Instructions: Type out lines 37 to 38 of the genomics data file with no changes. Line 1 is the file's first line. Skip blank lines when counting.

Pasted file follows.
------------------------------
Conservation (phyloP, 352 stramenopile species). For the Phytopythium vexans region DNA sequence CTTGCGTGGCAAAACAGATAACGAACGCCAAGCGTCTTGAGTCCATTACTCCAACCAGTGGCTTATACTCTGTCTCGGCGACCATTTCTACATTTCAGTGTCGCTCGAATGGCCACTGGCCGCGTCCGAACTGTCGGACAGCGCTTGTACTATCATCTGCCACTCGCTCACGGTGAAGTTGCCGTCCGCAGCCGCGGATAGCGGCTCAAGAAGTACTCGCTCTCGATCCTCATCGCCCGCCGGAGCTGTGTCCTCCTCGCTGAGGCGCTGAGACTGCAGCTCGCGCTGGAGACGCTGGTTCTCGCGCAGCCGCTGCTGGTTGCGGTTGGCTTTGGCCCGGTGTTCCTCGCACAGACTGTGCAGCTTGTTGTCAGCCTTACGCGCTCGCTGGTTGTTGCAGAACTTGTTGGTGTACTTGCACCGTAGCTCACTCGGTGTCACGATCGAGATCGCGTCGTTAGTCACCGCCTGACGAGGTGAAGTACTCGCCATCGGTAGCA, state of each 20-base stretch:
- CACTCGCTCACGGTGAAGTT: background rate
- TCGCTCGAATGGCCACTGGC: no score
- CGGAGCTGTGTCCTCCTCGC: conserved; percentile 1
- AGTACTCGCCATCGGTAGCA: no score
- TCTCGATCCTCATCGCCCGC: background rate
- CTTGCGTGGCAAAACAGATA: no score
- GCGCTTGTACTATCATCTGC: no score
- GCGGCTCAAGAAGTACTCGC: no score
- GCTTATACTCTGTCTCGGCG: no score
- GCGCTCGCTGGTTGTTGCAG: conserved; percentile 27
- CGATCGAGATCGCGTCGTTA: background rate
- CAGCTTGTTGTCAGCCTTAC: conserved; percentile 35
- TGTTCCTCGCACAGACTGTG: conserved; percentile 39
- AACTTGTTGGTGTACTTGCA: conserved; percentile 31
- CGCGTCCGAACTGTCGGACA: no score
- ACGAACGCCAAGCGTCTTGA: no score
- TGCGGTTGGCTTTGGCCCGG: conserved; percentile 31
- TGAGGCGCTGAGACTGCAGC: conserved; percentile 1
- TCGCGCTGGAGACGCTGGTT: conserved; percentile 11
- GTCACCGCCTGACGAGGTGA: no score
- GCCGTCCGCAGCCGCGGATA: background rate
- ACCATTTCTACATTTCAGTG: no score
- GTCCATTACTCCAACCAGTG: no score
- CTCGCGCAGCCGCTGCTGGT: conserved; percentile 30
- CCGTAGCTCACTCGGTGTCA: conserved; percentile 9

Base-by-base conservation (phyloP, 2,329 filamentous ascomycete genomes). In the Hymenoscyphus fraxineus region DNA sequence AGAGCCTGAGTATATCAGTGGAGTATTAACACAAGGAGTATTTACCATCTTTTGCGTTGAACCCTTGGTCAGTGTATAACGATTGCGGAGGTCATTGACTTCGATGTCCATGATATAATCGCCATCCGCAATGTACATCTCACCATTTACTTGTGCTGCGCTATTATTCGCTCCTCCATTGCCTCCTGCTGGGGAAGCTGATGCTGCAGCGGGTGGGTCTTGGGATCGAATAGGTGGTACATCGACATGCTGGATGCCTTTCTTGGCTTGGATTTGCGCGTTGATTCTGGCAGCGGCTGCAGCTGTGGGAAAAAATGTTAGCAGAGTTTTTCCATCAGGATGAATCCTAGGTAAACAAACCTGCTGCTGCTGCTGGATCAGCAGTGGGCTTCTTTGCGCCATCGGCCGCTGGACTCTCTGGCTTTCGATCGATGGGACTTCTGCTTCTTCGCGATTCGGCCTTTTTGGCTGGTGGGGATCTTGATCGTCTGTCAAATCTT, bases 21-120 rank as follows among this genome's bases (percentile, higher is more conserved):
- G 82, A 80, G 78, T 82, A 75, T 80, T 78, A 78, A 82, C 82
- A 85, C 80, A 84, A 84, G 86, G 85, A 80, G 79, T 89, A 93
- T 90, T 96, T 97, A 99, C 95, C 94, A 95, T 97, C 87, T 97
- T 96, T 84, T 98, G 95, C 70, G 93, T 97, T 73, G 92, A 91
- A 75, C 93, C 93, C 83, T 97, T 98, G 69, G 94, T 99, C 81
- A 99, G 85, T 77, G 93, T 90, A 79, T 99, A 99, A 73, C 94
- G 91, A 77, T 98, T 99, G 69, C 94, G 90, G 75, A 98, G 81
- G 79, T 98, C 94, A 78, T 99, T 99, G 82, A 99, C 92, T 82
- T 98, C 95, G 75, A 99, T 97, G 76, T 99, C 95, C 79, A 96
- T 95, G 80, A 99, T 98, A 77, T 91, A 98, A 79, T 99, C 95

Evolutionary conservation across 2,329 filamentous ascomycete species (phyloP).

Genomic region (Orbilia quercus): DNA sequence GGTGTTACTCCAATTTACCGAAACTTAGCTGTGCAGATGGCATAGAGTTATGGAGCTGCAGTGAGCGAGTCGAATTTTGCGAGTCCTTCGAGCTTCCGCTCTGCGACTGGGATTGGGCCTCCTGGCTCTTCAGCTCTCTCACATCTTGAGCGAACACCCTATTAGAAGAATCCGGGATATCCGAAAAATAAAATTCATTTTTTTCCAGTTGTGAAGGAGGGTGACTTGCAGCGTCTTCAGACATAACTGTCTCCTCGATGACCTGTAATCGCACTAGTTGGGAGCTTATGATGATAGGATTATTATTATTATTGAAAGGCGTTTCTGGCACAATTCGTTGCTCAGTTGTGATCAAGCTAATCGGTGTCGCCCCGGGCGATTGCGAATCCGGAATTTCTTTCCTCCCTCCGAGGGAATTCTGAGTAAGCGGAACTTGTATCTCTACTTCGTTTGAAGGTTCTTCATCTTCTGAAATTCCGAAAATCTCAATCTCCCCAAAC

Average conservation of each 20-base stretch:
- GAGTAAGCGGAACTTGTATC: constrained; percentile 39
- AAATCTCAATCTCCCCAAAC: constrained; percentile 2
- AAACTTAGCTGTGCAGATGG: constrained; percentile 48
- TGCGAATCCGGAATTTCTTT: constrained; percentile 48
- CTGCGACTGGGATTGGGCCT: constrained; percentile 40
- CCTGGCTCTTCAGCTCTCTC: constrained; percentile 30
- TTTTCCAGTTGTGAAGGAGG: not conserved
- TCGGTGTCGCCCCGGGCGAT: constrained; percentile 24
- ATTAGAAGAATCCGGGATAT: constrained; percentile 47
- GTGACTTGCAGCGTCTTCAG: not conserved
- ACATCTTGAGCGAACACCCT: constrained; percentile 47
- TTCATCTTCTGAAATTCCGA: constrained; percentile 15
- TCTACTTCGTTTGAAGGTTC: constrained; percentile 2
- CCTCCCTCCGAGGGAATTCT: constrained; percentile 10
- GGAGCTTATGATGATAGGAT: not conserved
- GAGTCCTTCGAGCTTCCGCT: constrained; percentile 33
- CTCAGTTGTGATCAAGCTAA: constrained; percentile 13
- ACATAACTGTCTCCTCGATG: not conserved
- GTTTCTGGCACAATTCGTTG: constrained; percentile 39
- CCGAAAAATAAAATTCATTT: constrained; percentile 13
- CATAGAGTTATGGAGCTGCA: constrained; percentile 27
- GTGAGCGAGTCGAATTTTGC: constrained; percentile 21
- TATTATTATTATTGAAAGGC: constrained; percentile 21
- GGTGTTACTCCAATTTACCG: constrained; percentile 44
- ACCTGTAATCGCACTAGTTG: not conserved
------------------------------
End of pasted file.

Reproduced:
- T 95, G 80, A 99, T 98, A 77, T 91, A 98, A 79, T 99, C 95

Evolutionary conservation across 2,329 filamentous ascomycete species (phyloP).